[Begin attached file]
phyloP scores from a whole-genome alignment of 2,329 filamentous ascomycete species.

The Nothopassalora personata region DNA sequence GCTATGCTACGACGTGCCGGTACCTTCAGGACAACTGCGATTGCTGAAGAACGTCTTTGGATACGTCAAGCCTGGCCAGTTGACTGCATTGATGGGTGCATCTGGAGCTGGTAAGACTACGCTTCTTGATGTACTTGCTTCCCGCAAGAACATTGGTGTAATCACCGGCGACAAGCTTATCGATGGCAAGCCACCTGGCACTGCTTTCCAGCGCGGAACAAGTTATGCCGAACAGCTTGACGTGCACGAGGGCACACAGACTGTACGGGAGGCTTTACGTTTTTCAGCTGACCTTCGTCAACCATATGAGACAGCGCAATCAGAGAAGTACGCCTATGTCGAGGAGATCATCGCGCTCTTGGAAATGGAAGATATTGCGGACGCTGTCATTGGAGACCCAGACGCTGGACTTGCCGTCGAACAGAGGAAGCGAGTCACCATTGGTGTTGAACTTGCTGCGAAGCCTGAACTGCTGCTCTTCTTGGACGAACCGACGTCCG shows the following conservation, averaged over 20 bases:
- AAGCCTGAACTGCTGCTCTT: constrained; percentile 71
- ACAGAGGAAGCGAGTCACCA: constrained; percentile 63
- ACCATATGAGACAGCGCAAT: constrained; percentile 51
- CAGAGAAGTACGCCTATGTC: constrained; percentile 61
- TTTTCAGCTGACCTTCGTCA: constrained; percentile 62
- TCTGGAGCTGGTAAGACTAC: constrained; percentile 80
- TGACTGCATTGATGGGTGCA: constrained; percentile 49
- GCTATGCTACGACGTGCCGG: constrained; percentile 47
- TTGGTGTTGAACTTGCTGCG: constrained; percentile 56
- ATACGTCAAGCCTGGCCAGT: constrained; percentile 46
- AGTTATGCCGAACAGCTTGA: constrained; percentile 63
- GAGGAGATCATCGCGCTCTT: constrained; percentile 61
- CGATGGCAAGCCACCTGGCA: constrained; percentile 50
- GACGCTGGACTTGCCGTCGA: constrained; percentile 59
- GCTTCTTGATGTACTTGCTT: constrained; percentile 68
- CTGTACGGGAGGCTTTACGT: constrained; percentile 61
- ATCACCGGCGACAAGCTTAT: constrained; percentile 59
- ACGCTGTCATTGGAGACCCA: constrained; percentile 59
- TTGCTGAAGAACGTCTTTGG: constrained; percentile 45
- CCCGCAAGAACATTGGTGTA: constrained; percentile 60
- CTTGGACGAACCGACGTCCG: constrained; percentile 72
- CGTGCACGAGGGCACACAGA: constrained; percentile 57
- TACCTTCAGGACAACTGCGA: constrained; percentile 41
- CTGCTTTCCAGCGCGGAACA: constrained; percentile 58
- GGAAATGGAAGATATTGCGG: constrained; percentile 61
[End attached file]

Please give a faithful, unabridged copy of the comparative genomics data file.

phyloP scores from a whole-genome alignment of 2,329 filamentous ascomycete species.

The Nothopassalora personata region DNA sequence GCTATGCTACGACGTGCCGGTACCTTCAGGACAACTGCGATTGCTGAAGAACGTCTTTGGATACGTCAAGCCTGGCCAGTTGACTGCATTGATGGGTGCATCTGGAGCTGGTAAGACTACGCTTCTTGATGTACTTGCTTCCCGCAAGAACATTGGTGTAATCACCGGCGACAAGCTTATCGATGGCAAGCCACCTGGCACTGCTTTCCAGCGCGGAACAAGTTATGCCGAACAGCTTGACGTGCACGAGGGCACACAGACTGTACGGGAGGCTTTACGTTTTTCAGCTGACCTTCGTCAACCATATGAGACAGCGCAATCAGAGAAGTACGCCTATGTCGAGGAGATCATCGCGCTCTTGGAAATGGAAGATATTGCGGACGCTGTCATTGGAGACCCAGACGCTGGACTTGCCGTCGAACAGAGGAAGCGAGTCACCATTGGTGTTGAACTTGCTGCGAAGCCTGAACTGCTGCTCTTCTTGGACGAACCGACGTCCG shows the following conservation, averaged over 20 bases:
- AAGCCTGAACTGCTGCTCTT: constrained; percentile 71
- ACAGAGGAAGCGAGTCACCA: constrained; percentile 63
- ACCATATGAGACAGCGCAAT: constrained; percentile 51
- CAGAGAAGTACGCCTATGTC: constrained; percentile 61
- TTTTCAGCTGACCTTCGTCA: constrained; percentile 62
- TCTGGAGCTGGTAAGACTAC: constrained; percentile 80
- TGACTGCATTGATGGGTGCA: constrained; percentile 49
- GCTATGCTACGACGTGCCGG: constrained; percentile 47
- TTGGTGTTGAACTTGCTGCG: constrained; percentile 56
- ATACGTCAAGCCTGGCCAGT: constrained; percentile 46
- AGTTATGCCGAACAGCTTGA: constrained; percentile 63
- GAGGAGATCATCGCGCTCTT: constrained; percentile 61
- CGATGGCAAGCCACCTGGCA: constrained; percentile 50
- GACGCTGGACTTGCCGTCGA: constrained; percentile 59
- GCTTCTTGATGTACTTGCTT: constrained; percentile 68
- CTGTACGGGAGGCTTTACGT: constrained; percentile 61
- ATCACCGGCGACAAGCTTAT: constrained; percentile 59
- ACGCTGTCATTGGAGACCCA: constrained; percentile 59
- TTGCTGAAGAACGTCTTTGG: constrained; percentile 45
- CCCGCAAGAACATTGGTGTA: constrained; percentile 60
- CTTGGACGAACCGACGTCCG: constrained; percentile 72
- CGTGCACGAGGGCACACAGA: constrained; percentile 57
- TACCTTCAGGACAACTGCGA: constrained; percentile 41
- CTGCTTTCCAGCGCGGAACA: constrained; percentile 58
- GGAAATGGAAGATATTGCGG: constrained; percentile 61